How Safe Is Our Water?
As a child growing up in rural China, Chuanwu Xi used to drink water directly from a stream near his home. It’s a pleasure he says he wouldn’t risk today, because surface contamination has rendered the stream unsafe—but the memory may explain his abiding interest in the quality of the water we drink.
In the United States, where he has lived since 2001, water-treatment plants do an excellent job of purifying our drinking water, says Xi, an assistant professor of environmental health sciences, but once that water leaves the treatment plant, things change. Inside our drinking-water distribution systems, millions of bacteria collect on the surfaces of pipes and other plumbing materials and grow into microscopic communities called biofilms, which fortify bacterial resistance to disinfectants and can be a reservoir for some opportunistic pathogens. While they pose little or no threat to healthy adults—in fact, Xi himself prefers drinking tap water to bottled H2O—biofilms in the drinking-water distribution system can have adverse health effects on immuno-compromised individuals, including infants, transplant recipients, persons with HIV, and the elderly.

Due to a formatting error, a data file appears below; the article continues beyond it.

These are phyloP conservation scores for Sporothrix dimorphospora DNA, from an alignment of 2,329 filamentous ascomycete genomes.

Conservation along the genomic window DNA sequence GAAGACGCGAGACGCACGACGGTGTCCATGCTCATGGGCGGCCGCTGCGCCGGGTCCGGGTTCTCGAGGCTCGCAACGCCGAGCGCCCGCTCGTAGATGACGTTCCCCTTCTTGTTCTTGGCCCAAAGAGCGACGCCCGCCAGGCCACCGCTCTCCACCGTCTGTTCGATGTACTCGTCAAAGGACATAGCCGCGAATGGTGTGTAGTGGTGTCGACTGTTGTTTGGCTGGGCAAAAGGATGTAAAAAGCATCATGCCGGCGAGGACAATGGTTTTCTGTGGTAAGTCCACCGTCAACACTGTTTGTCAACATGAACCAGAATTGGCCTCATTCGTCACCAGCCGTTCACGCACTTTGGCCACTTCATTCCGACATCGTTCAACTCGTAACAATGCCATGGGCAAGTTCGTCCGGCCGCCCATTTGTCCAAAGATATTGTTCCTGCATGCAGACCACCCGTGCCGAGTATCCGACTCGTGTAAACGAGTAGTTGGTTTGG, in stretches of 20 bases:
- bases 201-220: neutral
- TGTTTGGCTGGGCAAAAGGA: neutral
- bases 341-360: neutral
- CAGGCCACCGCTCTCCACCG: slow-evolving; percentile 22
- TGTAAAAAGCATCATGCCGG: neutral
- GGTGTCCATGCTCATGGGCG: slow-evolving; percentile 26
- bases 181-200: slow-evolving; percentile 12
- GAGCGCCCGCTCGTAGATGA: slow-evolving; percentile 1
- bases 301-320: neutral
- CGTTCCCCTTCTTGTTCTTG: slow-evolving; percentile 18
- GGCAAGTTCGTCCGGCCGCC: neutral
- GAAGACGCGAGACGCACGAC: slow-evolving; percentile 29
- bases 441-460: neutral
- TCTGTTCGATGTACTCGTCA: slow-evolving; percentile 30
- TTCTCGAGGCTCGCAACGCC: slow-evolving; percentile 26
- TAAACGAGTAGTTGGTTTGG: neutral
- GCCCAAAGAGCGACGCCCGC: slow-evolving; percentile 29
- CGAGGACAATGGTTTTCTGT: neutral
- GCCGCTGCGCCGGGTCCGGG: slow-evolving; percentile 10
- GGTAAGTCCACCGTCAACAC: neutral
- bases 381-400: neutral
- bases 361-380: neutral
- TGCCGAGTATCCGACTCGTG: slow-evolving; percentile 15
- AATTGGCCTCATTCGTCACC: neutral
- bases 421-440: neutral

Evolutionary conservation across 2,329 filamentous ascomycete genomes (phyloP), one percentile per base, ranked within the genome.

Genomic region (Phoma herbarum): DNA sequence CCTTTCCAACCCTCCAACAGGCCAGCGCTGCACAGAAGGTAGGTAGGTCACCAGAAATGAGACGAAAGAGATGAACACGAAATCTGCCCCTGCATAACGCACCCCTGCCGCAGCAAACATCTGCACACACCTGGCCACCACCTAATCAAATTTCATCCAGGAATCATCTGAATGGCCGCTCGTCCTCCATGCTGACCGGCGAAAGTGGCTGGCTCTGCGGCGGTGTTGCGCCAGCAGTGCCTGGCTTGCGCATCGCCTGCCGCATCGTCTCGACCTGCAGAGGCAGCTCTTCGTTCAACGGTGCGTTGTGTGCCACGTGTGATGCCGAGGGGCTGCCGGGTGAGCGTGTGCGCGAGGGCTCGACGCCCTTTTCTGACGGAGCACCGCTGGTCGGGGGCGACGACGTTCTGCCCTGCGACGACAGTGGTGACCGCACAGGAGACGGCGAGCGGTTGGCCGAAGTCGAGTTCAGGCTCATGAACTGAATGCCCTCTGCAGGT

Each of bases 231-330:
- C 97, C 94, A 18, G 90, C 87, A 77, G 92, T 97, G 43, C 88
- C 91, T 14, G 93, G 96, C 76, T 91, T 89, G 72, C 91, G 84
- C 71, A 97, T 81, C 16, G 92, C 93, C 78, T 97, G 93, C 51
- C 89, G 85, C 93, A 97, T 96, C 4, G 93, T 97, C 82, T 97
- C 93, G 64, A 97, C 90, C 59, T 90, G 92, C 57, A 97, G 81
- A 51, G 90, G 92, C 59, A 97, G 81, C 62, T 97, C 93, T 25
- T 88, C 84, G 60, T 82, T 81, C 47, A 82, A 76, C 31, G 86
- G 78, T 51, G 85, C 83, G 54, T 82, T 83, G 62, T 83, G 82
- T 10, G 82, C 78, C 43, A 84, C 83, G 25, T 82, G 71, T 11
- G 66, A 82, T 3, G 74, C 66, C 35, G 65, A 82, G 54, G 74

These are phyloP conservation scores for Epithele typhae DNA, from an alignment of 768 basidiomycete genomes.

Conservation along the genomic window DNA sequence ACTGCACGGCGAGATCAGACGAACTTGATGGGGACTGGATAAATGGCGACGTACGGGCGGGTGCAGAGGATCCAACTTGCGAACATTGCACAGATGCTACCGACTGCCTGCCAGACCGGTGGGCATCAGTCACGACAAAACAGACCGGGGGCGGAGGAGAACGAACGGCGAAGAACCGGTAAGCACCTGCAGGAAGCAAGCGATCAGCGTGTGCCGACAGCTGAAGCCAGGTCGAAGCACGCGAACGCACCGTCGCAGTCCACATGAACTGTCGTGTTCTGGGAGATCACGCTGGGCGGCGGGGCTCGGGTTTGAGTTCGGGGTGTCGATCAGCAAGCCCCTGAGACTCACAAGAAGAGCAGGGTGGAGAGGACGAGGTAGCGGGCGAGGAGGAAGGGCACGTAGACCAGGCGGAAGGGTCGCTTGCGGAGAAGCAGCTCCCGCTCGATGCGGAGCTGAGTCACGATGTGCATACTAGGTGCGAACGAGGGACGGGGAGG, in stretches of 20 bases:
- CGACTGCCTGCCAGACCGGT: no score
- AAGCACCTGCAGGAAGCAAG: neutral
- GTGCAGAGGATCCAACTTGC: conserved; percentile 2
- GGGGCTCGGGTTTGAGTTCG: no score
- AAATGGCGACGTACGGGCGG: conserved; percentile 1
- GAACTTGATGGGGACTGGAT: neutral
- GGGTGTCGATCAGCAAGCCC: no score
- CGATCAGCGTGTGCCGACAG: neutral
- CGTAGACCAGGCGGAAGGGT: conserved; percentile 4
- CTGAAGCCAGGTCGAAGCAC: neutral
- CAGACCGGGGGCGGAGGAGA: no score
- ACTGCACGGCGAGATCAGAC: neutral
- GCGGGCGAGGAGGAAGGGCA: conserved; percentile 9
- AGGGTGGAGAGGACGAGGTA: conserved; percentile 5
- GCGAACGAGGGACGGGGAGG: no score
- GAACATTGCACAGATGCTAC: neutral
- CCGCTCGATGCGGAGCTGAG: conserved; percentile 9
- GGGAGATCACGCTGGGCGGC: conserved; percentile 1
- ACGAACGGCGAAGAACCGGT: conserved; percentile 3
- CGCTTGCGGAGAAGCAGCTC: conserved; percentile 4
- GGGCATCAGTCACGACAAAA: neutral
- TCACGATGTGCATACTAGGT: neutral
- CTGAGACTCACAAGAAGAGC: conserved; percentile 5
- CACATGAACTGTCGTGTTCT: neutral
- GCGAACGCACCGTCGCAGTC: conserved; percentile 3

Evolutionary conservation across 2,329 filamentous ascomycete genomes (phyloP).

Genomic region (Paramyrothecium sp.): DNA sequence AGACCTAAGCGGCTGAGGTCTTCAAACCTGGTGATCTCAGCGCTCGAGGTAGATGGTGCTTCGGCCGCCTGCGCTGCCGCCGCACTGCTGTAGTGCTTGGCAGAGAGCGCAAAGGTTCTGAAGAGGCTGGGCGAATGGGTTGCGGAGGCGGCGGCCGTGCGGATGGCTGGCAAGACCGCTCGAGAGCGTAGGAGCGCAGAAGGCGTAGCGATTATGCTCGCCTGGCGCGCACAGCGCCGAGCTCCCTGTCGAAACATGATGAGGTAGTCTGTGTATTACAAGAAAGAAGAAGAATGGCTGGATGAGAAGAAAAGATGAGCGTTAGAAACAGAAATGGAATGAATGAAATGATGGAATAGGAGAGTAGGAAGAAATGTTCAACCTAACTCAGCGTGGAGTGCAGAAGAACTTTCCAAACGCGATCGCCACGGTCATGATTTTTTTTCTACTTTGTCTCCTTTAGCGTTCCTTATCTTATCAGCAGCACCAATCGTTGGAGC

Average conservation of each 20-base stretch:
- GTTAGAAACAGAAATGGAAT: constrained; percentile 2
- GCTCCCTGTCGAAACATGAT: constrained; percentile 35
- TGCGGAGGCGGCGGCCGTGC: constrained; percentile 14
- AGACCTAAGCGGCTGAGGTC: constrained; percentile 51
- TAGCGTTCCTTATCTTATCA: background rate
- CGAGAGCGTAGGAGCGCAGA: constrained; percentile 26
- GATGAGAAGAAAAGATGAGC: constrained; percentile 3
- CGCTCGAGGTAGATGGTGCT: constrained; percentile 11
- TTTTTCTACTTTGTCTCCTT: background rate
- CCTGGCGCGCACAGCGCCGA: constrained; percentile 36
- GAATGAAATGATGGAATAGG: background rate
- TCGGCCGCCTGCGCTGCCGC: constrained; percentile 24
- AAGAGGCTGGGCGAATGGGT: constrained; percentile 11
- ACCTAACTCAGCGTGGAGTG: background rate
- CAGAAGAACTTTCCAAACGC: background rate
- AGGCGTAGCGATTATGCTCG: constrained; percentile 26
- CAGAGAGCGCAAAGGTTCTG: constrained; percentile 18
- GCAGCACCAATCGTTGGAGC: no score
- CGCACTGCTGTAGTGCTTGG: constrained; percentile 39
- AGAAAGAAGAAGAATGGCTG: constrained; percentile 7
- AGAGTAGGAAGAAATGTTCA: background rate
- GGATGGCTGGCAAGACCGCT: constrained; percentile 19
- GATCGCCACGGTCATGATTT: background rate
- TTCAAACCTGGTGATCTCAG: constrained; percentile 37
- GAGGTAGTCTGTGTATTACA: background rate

In the past three decades, officials have registered several hundred outbreaks of waterborne disease in the U.S. due to contaminated drinking water.
To help address the problem, Xi is collaborating with Lutgarde Raskin, professor of civil and environmental engineering at the University of Michigan, to examine the molecular mechanisms that underlie bacterial resistance to disinfectants in drinking-water distribution systems. Using DNA microarray technology and flow cytometry, the scientists are sorting the cells of two bacterial strains, E. coli and Mycobacterium avium, from biofilms and analyzing the genome-wide gene expression of each strain in biofilms and/or in response to disinfectant. E. coli is of interest because it’s a model organism, Xi says, and M. avium is an opportunistic pathogen. He and his research team hope to identify those genes in each bacterium that respond to disinfectant as well as those genes that are involved in the formation of biofilms.
If they can determine the molecular mechanisms of resistance, they may be able to develop new disinfection approaches that would circumvent the mechanisms and help cleanse drinking water of potentially harmful biofilms. Although they’d like to find a way to stop the growth of biofilms altogether, Xi says it’s not likely they’ll succeed, “because bacteria are ‘cleverer’ than us.” He is optimistic, though, that he can identify ways to reduce the extent of biofilms and therefore reduce their threat to human health.
Photo by Peter Smith.
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